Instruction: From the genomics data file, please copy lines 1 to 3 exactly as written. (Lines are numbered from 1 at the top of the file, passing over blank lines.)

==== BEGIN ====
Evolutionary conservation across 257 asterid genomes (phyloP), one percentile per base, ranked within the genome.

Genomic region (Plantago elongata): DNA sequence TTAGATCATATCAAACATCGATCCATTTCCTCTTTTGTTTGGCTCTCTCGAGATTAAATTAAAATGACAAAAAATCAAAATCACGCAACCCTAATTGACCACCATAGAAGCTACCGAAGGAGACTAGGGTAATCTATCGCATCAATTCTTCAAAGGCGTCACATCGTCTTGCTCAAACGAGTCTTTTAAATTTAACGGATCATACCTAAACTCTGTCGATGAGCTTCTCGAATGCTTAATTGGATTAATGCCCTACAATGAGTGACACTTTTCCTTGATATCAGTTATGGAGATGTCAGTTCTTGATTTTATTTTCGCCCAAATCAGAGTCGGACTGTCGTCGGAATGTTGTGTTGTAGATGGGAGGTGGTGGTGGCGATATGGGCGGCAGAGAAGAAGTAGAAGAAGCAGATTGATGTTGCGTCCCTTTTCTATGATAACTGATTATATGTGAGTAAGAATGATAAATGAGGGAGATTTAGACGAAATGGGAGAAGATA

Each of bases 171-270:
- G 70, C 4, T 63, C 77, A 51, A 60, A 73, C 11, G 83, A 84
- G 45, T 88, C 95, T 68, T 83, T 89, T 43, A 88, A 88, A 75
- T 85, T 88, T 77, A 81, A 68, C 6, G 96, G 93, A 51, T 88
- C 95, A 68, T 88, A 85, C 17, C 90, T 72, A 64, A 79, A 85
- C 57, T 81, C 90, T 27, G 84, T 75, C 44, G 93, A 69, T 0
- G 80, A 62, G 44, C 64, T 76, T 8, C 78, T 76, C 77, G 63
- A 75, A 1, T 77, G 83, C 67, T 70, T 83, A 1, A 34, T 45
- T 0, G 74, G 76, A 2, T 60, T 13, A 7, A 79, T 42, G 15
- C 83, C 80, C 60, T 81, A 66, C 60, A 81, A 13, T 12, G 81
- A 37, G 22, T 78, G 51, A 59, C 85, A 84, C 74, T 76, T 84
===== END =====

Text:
Evolutionary conservation across 257 asterid genomes (phyloP), one percentile per base, ranked within the genome.

Genomic region (Plantago elongata): DNA sequence TTAGATCATATCAAACATCGATCCATTTCCTCTTTTGTTTGGCTCTCTCGAGATTAAATTAAAATGACAAAAAATCAAAATCACGCAACCCTAATTGACCACCATAGAAGCTACCGAAGGAGACTAGGGTAATCTATCGCATCAATTCTTCAAAGGCGTCACATCGTCTTGCTCAAACGAGTCTTTTAAATTTAACGGATCATACCTAAACTCTGTCGATGAGCTTCTCGAATGCTTAATTGGATTAATGCCCTACAATGAGTGACACTTTTCCTTGATATCAGTTATGGAGATGTCAGTTCTTGATTTTATTTTCGCCCAAATCAGAGTCGGACTGTCGTCGGAATGTTGTGTTGTAGATGGGAGGTGGTGGTGGCGATATGGGCGGCAGAGAAGAAGTAGAAGAAGCAGATTGATGTTGCGTCCCTTTTCTATGATAACTGATTATATGTGAGTAAGAATGATAAATGAGGGAGATTTAGACGAAATGGGAGAAGATA

Each of bases 171-270: